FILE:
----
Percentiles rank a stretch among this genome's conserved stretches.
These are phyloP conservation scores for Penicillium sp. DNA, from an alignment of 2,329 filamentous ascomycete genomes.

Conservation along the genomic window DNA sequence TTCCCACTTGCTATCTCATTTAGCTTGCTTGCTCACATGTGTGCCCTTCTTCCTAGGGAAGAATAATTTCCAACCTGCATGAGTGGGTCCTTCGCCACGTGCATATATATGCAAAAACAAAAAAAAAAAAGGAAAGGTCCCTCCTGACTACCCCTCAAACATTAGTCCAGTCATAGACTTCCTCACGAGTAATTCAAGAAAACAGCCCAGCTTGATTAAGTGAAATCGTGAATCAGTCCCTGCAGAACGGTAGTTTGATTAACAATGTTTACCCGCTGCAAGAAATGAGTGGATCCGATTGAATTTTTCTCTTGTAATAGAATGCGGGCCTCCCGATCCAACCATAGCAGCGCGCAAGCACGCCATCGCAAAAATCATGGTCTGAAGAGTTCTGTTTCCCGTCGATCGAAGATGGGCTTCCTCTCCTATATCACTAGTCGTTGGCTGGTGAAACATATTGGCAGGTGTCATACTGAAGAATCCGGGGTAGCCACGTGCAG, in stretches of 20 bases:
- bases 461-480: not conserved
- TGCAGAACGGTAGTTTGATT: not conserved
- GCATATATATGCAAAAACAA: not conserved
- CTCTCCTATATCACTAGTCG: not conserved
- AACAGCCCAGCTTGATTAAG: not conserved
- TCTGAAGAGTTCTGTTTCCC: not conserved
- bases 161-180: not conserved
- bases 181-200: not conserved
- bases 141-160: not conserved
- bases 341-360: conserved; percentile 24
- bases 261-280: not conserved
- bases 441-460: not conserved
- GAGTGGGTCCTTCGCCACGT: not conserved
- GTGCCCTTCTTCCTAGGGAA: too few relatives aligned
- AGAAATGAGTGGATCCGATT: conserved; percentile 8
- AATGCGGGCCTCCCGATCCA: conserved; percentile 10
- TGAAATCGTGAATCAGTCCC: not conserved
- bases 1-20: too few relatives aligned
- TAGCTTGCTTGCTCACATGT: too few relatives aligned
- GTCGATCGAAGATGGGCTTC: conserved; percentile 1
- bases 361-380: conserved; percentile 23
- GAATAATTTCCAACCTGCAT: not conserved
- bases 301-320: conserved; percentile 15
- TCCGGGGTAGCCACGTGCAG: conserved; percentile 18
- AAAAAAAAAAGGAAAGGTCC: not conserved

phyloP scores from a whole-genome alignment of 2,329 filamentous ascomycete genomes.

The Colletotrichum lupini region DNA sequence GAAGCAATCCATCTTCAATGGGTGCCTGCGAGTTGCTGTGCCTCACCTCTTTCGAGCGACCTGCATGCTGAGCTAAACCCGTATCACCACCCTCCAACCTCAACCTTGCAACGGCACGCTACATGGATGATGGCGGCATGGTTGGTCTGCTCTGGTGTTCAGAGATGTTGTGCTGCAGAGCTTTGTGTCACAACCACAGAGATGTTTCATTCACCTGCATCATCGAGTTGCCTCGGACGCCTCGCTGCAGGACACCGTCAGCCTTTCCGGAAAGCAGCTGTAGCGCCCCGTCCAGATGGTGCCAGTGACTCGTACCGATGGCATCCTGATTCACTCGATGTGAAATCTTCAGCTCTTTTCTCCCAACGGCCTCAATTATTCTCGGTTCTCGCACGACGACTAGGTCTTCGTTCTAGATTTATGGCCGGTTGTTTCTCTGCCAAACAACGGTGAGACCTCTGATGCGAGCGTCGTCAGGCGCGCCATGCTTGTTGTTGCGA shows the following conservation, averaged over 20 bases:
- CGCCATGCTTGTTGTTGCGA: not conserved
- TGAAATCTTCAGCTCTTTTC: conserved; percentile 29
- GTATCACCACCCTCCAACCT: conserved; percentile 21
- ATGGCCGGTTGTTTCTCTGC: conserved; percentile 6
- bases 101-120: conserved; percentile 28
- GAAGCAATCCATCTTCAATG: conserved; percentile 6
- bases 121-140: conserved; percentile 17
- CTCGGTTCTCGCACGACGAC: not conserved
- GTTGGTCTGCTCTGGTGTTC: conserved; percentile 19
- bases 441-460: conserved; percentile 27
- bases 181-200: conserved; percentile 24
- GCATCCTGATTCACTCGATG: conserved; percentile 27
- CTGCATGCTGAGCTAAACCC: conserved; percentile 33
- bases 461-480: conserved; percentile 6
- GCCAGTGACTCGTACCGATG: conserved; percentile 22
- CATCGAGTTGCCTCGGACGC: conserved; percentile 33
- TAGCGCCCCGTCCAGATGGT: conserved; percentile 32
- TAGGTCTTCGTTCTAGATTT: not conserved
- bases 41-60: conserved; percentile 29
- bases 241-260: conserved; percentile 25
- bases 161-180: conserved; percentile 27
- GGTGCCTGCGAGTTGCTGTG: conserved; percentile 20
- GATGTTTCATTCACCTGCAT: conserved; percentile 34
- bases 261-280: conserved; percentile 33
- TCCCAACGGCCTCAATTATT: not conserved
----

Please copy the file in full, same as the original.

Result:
Percentiles rank a stretch among this genome's conserved stretches.
These are phyloP conservation scores for Penicillium sp. DNA, from an alignment of 2,329 filamentous ascomycete genomes.

Conservation along the genomic window DNA sequence TTCCCACTTGCTATCTCATTTAGCTTGCTTGCTCACATGTGTGCCCTTCTTCCTAGGGAAGAATAATTTCCAACCTGCATGAGTGGGTCCTTCGCCACGTGCATATATATGCAAAAACAAAAAAAAAAAAGGAAAGGTCCCTCCTGACTACCCCTCAAACATTAGTCCAGTCATAGACTTCCTCACGAGTAATTCAAGAAAACAGCCCAGCTTGATTAAGTGAAATCGTGAATCAGTCCCTGCAGAACGGTAGTTTGATTAACAATGTTTACCCGCTGCAAGAAATGAGTGGATCCGATTGAATTTTTCTCTTGTAATAGAATGCGGGCCTCCCGATCCAACCATAGCAGCGCGCAAGCACGCCATCGCAAAAATCATGGTCTGAAGAGTTCTGTTTCCCGTCGATCGAAGATGGGCTTCCTCTCCTATATCACTAGTCGTTGGCTGGTGAAACATATTGGCAGGTGTCATACTGAAGAATCCGGGGTAGCCACGTGCAG, in stretches of 20 bases:
- bases 461-480: not conserved
- TGCAGAACGGTAGTTTGATT: not conserved
- GCATATATATGCAAAAACAA: not conserved
- CTCTCCTATATCACTAGTCG: not conserved
- AACAGCCCAGCTTGATTAAG: not conserved
- TCTGAAGAGTTCTGTTTCCC: not conserved
- bases 161-180: not conserved
- bases 181-200: not conserved
- bases 141-160: not conserved
- bases 341-360: conserved; percentile 24
- bases 261-280: not conserved
- bases 441-460: not conserved
- GAGTGGGTCCTTCGCCACGT: not conserved
- GTGCCCTTCTTCCTAGGGAA: too few relatives aligned
- AGAAATGAGTGGATCCGATT: conserved; percentile 8
- AATGCGGGCCTCCCGATCCA: conserved; percentile 10
- TGAAATCGTGAATCAGTCCC: not conserved
- bases 1-20: too few relatives aligned
- TAGCTTGCTTGCTCACATGT: too few relatives aligned
- GTCGATCGAAGATGGGCTTC: conserved; percentile 1
- bases 361-380: conserved; percentile 23
- GAATAATTTCCAACCTGCAT: not conserved
- bases 301-320: conserved; percentile 15
- TCCGGGGTAGCCACGTGCAG: conserved; percentile 18
- AAAAAAAAAAGGAAAGGTCC: not conserved

phyloP scores from a whole-genome alignment of 2,329 filamentous ascomycete genomes.

The Colletotrichum lupini region DNA sequence GAAGCAATCCATCTTCAATGGGTGCCTGCGAGTTGCTGTGCCTCACCTCTTTCGAGCGACCTGCATGCTGAGCTAAACCCGTATCACCACCCTCCAACCTCAACCTTGCAACGGCACGCTACATGGATGATGGCGGCATGGTTGGTCTGCTCTGGTGTTCAGAGATGTTGTGCTGCAGAGCTTTGTGTCACAACCACAGAGATGTTTCATTCACCTGCATCATCGAGTTGCCTCGGACGCCTCGCTGCAGGACACCGTCAGCCTTTCCGGAAAGCAGCTGTAGCGCCCCGTCCAGATGGTGCCAGTGACTCGTACCGATGGCATCCTGATTCACTCGATGTGAAATCTTCAGCTCTTTTCTCCCAACGGCCTCAATTATTCTCGGTTCTCGCACGACGACTAGGTCTTCGTTCTAGATTTATGGCCGGTTGTTTCTCTGCCAAACAACGGTGAGACCTCTGATGCGAGCGTCGTCAGGCGCGCCATGCTTGTTGTTGCGA shows the following conservation, averaged over 20 bases:
- CGCCATGCTTGTTGTTGCGA: not conserved
- TGAAATCTTCAGCTCTTTTC: conserved; percentile 29
- GTATCACCACCCTCCAACCT: conserved; percentile 21
- ATGGCCGGTTGTTTCTCTGC: conserved; percentile 6
- bases 101-120: conserved; percentile 28
- GAAGCAATCCATCTTCAATG: conserved; percentile 6
- bases 121-140: conserved; percentile 17
- CTCGGTTCTCGCACGACGAC: not conserved
- GTTGGTCTGCTCTGGTGTTC: conserved; percentile 19
- bases 441-460: conserved; percentile 27
- bases 181-200: conserved; percentile 24
- GCATCCTGATTCACTCGATG: conserved; percentile 27
- CTGCATGCTGAGCTAAACCC: conserved; percentile 33
- bases 461-480: conserved; percentile 6
- GCCAGTGACTCGTACCGATG: conserved; percentile 22
- CATCGAGTTGCCTCGGACGC: conserved; percentile 33
- TAGCGCCCCGTCCAGATGGT: conserved; percentile 32
- TAGGTCTTCGTTCTAGATTT: not conserved
- bases 41-60: conserved; percentile 29
- bases 241-260: conserved; percentile 25
- bases 161-180: conserved; percentile 27
- GGTGCCTGCGAGTTGCTGTG: conserved; percentile 20
- GATGTTTCATTCACCTGCAT: conserved; percentile 34
- bases 261-280: conserved; percentile 33
- TCCCAACGGCCTCAATTATT: not conserved